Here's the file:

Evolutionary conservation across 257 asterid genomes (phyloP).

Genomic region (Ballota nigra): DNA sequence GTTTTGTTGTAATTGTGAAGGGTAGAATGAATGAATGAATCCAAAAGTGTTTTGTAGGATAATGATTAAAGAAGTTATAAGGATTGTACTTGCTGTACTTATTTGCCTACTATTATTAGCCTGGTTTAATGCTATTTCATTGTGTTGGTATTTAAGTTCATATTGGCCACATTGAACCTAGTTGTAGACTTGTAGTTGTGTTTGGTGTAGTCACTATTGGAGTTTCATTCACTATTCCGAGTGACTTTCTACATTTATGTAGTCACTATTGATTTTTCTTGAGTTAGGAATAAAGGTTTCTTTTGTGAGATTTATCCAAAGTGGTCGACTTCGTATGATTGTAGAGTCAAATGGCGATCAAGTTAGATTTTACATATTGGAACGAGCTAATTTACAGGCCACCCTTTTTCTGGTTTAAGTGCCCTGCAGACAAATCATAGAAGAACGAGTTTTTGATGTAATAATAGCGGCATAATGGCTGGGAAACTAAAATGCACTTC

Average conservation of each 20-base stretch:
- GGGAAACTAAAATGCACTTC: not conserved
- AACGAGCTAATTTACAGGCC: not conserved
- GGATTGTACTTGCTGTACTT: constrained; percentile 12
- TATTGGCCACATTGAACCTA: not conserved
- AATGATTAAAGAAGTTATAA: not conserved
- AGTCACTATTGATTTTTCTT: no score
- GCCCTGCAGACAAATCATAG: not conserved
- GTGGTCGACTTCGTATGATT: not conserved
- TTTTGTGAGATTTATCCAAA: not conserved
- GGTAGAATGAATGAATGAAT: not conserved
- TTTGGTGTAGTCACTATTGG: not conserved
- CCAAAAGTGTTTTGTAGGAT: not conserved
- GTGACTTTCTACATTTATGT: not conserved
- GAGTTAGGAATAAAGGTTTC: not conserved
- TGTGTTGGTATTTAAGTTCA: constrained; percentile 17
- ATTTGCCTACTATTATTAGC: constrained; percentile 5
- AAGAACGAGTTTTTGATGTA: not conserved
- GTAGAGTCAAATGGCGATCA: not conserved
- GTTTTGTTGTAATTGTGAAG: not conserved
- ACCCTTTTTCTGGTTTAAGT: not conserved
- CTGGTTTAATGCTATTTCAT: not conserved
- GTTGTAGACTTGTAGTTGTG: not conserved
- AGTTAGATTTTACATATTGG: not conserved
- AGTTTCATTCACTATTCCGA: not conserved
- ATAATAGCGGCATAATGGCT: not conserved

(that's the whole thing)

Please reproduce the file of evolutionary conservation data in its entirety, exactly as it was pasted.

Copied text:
Evolutionary conservation across 257 asterid genomes (phyloP).

Genomic region (Ballota nigra): DNA sequence GTTTTGTTGTAATTGTGAAGGGTAGAATGAATGAATGAATCCAAAAGTGTTTTGTAGGATAATGATTAAAGAAGTTATAAGGATTGTACTTGCTGTACTTATTTGCCTACTATTATTAGCCTGGTTTAATGCTATTTCATTGTGTTGGTATTTAAGTTCATATTGGCCACATTGAACCTAGTTGTAGACTTGTAGTTGTGTTTGGTGTAGTCACTATTGGAGTTTCATTCACTATTCCGAGTGACTTTCTACATTTATGTAGTCACTATTGATTTTTCTTGAGTTAGGAATAAAGGTTTCTTTTGTGAGATTTATCCAAAGTGGTCGACTTCGTATGATTGTAGAGTCAAATGGCGATCAAGTTAGATTTTACATATTGGAACGAGCTAATTTACAGGCCACCCTTTTTCTGGTTTAAGTGCCCTGCAGACAAATCATAGAAGAACGAGTTTTTGATGTAATAATAGCGGCATAATGGCTGGGAAACTAAAATGCACTTC

Average conservation of each 20-base stretch:
- GGGAAACTAAAATGCACTTC: not conserved
- AACGAGCTAATTTACAGGCC: not conserved
- GGATTGTACTTGCTGTACTT: constrained; percentile 12
- TATTGGCCACATTGAACCTA: not conserved
- AATGATTAAAGAAGTTATAA: not conserved
- AGTCACTATTGATTTTTCTT: no score
- GCCCTGCAGACAAATCATAG: not conserved
- GTGGTCGACTTCGTATGATT: not conserved
- TTTTGTGAGATTTATCCAAA: not conserved
- GGTAGAATGAATGAATGAAT: not conserved
- TTTGGTGTAGTCACTATTGG: not conserved
- CCAAAAGTGTTTTGTAGGAT: not conserved
- GTGACTTTCTACATTTATGT: not conserved
- GAGTTAGGAATAAAGGTTTC: not conserved
- TGTGTTGGTATTTAAGTTCA: constrained; percentile 17
- ATTTGCCTACTATTATTAGC: constrained; percentile 5
- AAGAACGAGTTTTTGATGTA: not conserved
- GTAGAGTCAAATGGCGATCA: not conserved
- GTTTTGTTGTAATTGTGAAG: not conserved
- ACCCTTTTTCTGGTTTAAGT: not conserved
- CTGGTTTAATGCTATTTCAT: not conserved
- GTTGTAGACTTGTAGTTGTG: not conserved
- AGTTAGATTTTACATATTGG: not conserved
- AGTTTCATTCACTATTCCGA: not conserved
- ATAATAGCGGCATAATGGCT: not conserved